¶25. The investigatory-stop exception applies where police officers "detain a person for a brief, investigatory stop . . . when the officers have 'reasonable suspicion, grounded in specific and articulable facts' that allows the officers to conclude the suspect is wanted in connection with criminal behavior." Id. (quoting Walker v. State, 881 So.2d 820, 826 (¶10) (Miss. 2004)). See also Terry v. Ohio, 392 U.S. 1, 19 (1968). "Vehicles also may be the subject of an investigative stop." Haddox v. State, 636 So.2d 1229, 1234 (Miss. 1994) (citation omitted). In determining whether "reasonable suspicion" exists such that an investigatory stop may be conducted, the court must consider whether, taking into account the totality of the circumstances, the detaining officers had a "particularized and objective basis for suspecting the particular person stopped of criminal activity." United States v. Cortez, 449 U.S. 411, 417-18 (1981). "Grounds for reasonable suspicion to make an investigatory stop generally come from two sources: either the officers' 'personal observation' or an informant's tip." Eaddy, 63 So.3d at 1213 (¶15) (quoting Williamson v. State, 876 So.2d 353, 355 (¶11) (Miss. 2004)) (citation omitted). "The officer's personal observation includes information from other law-enforcement personnel." Id; see Dies v. State, 926 So.2d 910, 920 (¶29) (Miss. 2006) ("[R]easonable suspicion . . . can be transferred from officer to officer . . . ."). Further, "officers are not required to ignore the relevant characteristics of a location in determining whether the circumstances are sufficiently suspicious to warrant further investigation." Illinois v. Wardlow, 528 U.S. 119, 124 (2000). Mississippi cases have provided that "given reasonable circumstances an officer may stop and detain a person to resolve an ambiguous situation without having sufficient knowledge to justify an arrest." Singletary v. State, 318 So.2d 873, 876 (Miss. 1975).

         26. With respect to the consent exception to the warrant requirement, "the United States Supreme Court has long recognized that a voluntary consent to a search eliminates an officer's need to obtain a search warrant." Gazaway v. State, 708 So.2d 1385, 1388 (¶9) (Miss. Ct. App. 1998); see Davis v. United States, 328 U.S. 582, 593 (1946). Similarly, "Mississippi has long recognized that a defendant can waive his or her rights under the warrant requirement by consenting to a search." Graves v. State, 708 So.2d 858, 863 (¶23) (Miss. 1997). However, the United States Supreme Court and the Mississippi Supreme Court differ in their opinions of "what constitutes a valid consent." Gazaway, 708 So.2d at 1388 (¶9). The United States Supreme Court held in Schneckloth v. Bustamonte, 412 U.S. 218 (1973), that "the pivotal determination of whether or not there was a valid consent rests on whether or not the consent was voluntary and not whether the party knew or was informed of a constitutional right which he then intentionally relinquished or abandoned." In contrast, the Mississippi Supreme Court held in Penick v. State, 440 So.2d 547, 550 (Miss. 1983), that, for a consent to be valid, "it is necessary that the person searched be aware of his right to refuse." "[T]his knowledgeable waiver must be proved by the State beyond a reasonable doubt or by clear evidence." Id. "The State is not required to demonstrate knowledge"; rather, the "burden is on the defendant to show impaired consent or some diminished capacity." Jones v. Miss. Dep't of Public Safety, 607 So.2d 23, 28 (Miss. 1991). "Whether a person voluntarily consented to the search is a 'question of fact to be determined by the total circumstances'":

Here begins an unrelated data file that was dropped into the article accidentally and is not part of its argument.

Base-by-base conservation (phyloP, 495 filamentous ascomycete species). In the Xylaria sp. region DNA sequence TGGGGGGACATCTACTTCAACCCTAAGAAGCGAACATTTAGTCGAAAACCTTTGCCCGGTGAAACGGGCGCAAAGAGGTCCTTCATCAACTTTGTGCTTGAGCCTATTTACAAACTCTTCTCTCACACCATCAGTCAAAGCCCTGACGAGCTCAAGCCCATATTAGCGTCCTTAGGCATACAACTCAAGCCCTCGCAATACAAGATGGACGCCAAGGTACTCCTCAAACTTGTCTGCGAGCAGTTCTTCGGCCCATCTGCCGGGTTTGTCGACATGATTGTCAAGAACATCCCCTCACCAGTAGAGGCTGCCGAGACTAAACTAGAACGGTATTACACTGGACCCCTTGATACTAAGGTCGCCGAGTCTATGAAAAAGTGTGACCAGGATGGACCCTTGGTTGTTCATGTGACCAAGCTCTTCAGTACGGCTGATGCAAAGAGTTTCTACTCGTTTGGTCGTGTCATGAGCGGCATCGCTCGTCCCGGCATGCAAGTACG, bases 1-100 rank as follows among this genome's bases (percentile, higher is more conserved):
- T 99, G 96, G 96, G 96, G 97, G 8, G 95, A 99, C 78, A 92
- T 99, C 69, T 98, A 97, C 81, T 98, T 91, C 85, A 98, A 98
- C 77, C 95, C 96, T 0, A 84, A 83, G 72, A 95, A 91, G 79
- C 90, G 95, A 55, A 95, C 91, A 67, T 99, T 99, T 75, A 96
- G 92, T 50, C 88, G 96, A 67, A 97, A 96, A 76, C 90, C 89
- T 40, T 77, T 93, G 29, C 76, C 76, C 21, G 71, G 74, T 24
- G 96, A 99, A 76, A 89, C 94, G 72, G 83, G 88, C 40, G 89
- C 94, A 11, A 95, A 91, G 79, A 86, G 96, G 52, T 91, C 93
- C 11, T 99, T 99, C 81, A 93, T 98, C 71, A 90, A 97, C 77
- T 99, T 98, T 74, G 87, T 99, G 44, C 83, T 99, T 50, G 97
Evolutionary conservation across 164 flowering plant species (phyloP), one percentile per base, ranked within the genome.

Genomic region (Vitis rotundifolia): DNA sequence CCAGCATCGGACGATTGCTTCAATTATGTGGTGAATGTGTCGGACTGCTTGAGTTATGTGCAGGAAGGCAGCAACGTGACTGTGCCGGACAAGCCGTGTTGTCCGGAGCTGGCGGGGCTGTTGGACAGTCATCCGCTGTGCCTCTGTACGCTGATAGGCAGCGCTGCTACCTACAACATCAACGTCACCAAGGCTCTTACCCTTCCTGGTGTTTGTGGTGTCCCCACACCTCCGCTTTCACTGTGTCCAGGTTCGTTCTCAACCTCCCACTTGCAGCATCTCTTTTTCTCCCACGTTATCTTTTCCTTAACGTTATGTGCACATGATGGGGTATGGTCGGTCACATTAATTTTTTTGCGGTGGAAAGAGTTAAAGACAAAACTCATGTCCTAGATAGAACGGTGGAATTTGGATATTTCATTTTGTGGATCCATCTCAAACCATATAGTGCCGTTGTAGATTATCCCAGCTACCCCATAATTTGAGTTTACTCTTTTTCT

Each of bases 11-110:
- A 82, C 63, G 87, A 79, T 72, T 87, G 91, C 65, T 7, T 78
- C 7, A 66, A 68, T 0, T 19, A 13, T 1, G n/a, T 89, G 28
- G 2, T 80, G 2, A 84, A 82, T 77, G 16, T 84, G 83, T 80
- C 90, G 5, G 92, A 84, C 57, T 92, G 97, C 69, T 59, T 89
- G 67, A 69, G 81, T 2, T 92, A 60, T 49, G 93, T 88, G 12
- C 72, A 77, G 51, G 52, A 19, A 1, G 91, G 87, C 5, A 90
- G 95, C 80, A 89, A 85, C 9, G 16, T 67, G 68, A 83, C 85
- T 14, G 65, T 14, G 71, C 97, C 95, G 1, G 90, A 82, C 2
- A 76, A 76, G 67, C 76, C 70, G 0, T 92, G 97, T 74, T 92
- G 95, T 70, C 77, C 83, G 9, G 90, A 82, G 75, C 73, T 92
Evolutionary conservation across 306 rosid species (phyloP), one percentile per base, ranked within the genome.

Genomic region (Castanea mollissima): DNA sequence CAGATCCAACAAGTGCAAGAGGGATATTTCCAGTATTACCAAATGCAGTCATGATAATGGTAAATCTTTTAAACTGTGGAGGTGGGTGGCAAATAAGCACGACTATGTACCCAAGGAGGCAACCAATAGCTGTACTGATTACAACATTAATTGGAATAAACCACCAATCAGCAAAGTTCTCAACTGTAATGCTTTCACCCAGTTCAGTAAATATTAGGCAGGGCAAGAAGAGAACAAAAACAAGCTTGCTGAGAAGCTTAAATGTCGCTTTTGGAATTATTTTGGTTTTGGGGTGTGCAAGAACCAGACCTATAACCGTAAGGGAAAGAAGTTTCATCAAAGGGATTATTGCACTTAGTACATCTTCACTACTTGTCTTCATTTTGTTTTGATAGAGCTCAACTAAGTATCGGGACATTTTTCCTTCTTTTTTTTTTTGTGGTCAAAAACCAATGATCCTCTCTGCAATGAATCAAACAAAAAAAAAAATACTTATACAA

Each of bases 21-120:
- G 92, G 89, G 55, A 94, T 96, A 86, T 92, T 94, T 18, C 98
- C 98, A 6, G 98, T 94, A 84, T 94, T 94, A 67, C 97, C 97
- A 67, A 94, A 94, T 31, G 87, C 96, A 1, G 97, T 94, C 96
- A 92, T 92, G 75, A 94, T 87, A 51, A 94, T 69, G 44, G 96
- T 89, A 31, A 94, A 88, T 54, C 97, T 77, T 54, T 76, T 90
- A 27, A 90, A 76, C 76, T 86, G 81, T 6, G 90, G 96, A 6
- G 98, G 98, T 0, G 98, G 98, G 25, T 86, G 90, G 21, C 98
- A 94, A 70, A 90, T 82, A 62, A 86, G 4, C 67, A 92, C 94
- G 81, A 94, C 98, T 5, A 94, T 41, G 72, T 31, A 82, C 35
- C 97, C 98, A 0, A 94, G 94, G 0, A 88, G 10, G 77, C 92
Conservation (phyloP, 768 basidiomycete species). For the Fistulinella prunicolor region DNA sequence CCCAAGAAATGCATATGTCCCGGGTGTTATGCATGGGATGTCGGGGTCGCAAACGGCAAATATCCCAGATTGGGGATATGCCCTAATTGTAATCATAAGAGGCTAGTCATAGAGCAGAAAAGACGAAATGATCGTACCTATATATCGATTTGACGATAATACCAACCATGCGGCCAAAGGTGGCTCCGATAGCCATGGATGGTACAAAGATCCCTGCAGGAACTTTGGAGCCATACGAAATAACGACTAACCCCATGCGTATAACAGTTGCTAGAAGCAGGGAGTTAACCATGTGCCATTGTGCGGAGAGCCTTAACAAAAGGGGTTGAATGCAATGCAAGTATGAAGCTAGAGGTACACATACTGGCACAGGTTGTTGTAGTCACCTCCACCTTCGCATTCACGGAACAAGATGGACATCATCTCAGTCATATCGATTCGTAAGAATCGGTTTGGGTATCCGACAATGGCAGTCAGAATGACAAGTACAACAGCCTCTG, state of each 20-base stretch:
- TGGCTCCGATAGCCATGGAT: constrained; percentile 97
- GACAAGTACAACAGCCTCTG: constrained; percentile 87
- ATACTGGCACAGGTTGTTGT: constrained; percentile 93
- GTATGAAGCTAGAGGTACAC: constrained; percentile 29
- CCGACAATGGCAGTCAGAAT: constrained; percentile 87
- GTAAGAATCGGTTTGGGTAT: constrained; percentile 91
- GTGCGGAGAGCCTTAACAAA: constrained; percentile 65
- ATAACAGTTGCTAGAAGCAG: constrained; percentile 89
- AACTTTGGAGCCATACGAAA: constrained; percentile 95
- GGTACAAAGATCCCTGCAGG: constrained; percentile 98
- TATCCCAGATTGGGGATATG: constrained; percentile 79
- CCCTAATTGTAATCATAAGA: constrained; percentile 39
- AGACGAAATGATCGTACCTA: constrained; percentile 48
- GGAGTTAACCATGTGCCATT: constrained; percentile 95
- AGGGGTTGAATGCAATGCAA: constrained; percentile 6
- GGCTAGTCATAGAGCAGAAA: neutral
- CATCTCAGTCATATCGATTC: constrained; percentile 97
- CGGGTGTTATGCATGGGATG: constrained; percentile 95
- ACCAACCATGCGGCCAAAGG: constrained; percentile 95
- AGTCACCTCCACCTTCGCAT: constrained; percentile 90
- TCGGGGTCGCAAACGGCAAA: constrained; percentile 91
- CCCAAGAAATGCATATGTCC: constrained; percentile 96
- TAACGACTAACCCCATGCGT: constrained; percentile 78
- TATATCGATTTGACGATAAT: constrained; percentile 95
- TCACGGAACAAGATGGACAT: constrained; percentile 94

Those considerations include: whether the circumstances were coercive, occurred while in the custody of law enforcement or occurred in the course of a station house investigation. Other factors for consideration are the individual's maturity, impressionability, experience and education. Additionally, the court should consider whether the person was excited, under the influence of drugs or alcohol, or mentally incompetent.

Robinson v. State, 2 So.3d 708, 714 (¶18) (Miss. Ct. App. 2008) (internal quotations and citations omitted). The United States Supreme Court has held that consent is not valid if it occurs subsequent to an illegal detainment because "the consent [is] tainted by the illegality and [is] ineffective to justify the search." Florida v. Royer, 460 U.S. 491, 507-08 (1983).

         ¶27. Here, both Isaac-the driver-and Meekco-the passenger-have standing to challenge the stop of the blue Impala under the Fourth Amendment. Meekco and Isaac first assert that the stop was illegal because the police had no reasonable suspicion to conduct the stop; thus, it could not fall under the investigatory-stop exception to the Fourth Amendment warrant requirement. Second, Meekco and Isaac assert that Isaac's consent was invalid because it was obtained during the course of an illegal stop; therefore, it could not fall under the consent exception pursuant to the United States Supreme Court's decision in Royer. Meekco and Isaac argue that, as no other exception applies, their Fourth Amendment rights against unreasonable searches and seizures were violated, and the identification and evidence obtained therefrom should have been excluded.

         ¶28. First, Meekco and Isaac maintain that the police lacked reasonable suspicion to conduct the stop at the time that Officer Osbun stopped the blue Impala. Meekco and Isaac argue that the stop was improper because the officers only had vague descriptions of the suspects, which did not amount to reasonable suspicion to stop the car and ascertain the identities of those in the car. Further, neither Latham, Barrett, nor any other officer testified to having any knowledge of a blue Impala in connection with the burglary of Barrett's residence. The first time a blue Impala was referenced in connection with this crime was when Sergeant Redfield saw the car in the driveway at the Ada Drive residence. Meekco and Isaac maintain that these facts do not indicate that the officers had reasonable suspicion to stop the car.

         ¶29. In contrast, the State maintains that the officers had reasonable suspicion to conduct the stop based not only on the descriptions of the subjects provided by Latham, but also on the photographs of the suspects that they had received prior to conducting surveillance on the Ada Drive residence. At the hearing ...